There are visible signs of change, too. The big, overcrowded high-density flats that surrounded the 1972 killing fields were long ago demolished. So too have the rows of damp Victorian terraces, to be replaced by civilised modern homes.
The Army no longer patrols the streets, having long ago departed for other scenes of conflict such as Afghanistan and Iraq. And just as the Army's rifles have gone, so too have those of the IRA, its leaders having decommissioned them and turned to politics. Detonators have been replaced by debates.
And, crucially, the aims of the civil rights marchers have been achieved. Housing allocation is now fair, elections are no longer corruptly rigged, and there is a new police service acceptable to all. Unemployment is down and the city boasts new businesses, lots of new roads and new hotels: today's Derry is a tourist destination.
The city and Northern Ireland were described in the 1960s as "John Bull's political slum". But, apart from a few stubborn minor issues, almost everyone would accept that a fair society has been achieved. On Bloody Sunday, few could have imagined that possible.
Of course, this is not a perfect peace, for major divisions remain. Derry itself is segregated by the river Foyle, which flows through it. The west bank, where the shootings happened, was once mixed but is today almost entirely Catholic. Fewer than a hundred Protestant families remain there: most have moved out, over the decades, to live on the east bank or in largely Protestant satellite towns beyond.
The Protestants say they were forced out of the west bank, or made unwelcome there. Catholics retort that they decamped because they were uncomfortable with the growing number of nationalists and the consequent loss of Protestant political control. This pattern of segregation is a familiar one, especially in Belfast, where almost the entire working class lives in separate districts. Sometimes this pattern of division is shown in the starkest way by peace walls up to 20 feet high. No one is yet predicting when this segregation can be reversed: some think it will never be. But then few ever thought, in its early stages, that the peace process would work; yet it has.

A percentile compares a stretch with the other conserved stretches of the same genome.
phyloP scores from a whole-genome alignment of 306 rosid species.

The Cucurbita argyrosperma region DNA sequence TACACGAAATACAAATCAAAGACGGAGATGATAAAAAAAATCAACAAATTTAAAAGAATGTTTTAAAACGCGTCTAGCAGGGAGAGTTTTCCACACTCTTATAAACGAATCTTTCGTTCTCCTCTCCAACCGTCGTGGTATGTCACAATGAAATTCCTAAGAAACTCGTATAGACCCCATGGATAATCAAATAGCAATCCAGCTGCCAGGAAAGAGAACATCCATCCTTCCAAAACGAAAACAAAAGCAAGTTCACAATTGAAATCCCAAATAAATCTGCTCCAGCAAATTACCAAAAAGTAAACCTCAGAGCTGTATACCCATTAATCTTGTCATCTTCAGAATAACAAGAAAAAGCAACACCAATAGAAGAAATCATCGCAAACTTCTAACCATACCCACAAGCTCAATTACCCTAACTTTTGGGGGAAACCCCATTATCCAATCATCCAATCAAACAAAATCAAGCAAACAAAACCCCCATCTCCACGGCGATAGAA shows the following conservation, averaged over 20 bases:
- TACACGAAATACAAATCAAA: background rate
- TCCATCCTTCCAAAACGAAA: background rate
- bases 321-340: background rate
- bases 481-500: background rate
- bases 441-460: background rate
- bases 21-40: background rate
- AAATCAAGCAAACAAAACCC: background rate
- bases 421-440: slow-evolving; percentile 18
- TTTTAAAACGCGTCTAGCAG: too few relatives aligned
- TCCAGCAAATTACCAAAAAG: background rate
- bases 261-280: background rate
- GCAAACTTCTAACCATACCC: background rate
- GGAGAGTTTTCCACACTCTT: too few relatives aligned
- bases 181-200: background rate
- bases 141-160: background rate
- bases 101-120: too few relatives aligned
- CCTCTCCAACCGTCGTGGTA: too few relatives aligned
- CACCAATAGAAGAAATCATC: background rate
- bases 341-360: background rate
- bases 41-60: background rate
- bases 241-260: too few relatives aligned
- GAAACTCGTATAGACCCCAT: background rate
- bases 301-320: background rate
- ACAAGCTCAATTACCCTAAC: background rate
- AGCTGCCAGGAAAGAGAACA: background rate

An example of how dramatic change can take place is seen in Martin McGuinness, who admitted to the Saville inquiry that he was second in command of the IRA in Derry. When he testified that on the night before Bloody Sunday he was out on patrol, prepared to take on the Army, a barrister pressed him: "Taking them on militarily means shooting them, does it not?" Without hesitation, McGuinness replied: "Absolutely, yes." But McGuinness moderated to the point where he declared: "My war is over. My job as a political leader is to prevent war, to ensure a set of circumstances which will never again see British soldiers or members of the IRA lose their lives."
Today, he is second in command not of the IRA – there is no IRA any more – but of Northern Ireland. Every day, he travels from his home in the Bogside to Belfast, where, as deputy First Minister of the power-sharing administration, he works alongside Unionist leaders. Given his past, it is unsurprising that he is not popular among Unionists. But he has – ask anyone – gained respect for his performance in government and his commitment to politics. It is now widely accepted that, as one Unionist leader puts it, "Just because a person has a past, it doesn't mean he doesn't have a future."
A few months after Bloody Sunday he was, at the age of 22, among IRA leaders who secretly met a British cabinet minister. As McGuinness described it: "The only purpose of the meeting was to demand the British declaration of intent to withdraw." This week, he travelled from the Bogside to Downing Street with Unionist colleagues for talks with David Cameron. The delegation presented a united front to the Prime Minister, discussing issues such as corporation tax and enterprise zones.
McGuinness has become so deeply embedded in politics that no one thought it incongruous for the Prime Minister to meet the one-time republican militant whose men, in the words of a Special Branch document aired at the inquiry, "alternated destruction by explosives and arson."
McGuinness and Derry and Britain long ago moved on. For years, the events and effects of Bloody Sunday held up the abandonment of the futile goal of outright victory and the emergence of compromise, but they did not prevent it for ever.
A measure of the distance travelled can be seen in the fact that Derry is one of the four finalists in a contest to become the UK's first city of culture. Next Thursday – two days after the Saville report is published – it will make its final pitch for it.
The Saville report will not satisfy everyone but there is a chance that it will signal that the ghosts of 30 January 1972 can be laid to rest and consigned to history. That is an honourable aspiration but also an immensely challenging one, since some of the more malign shades of Irish history persist for centuries. Yet Derry and Northern Ireland have already achieved a number of apparently impossible goals.
The bid to transform it from city of conflict to city of culture has the blessing of another local Nobel laureate, Seamus Heaney. His words, used in the Derry presentation, express the hope that Bloody Sunday need no longer be a corrosive issue:
"So hope for a great sea-change on the far side of revenge.
Believe that a further shore is reachable from here.
Believe in miracles and cures and healing wells."Reuse content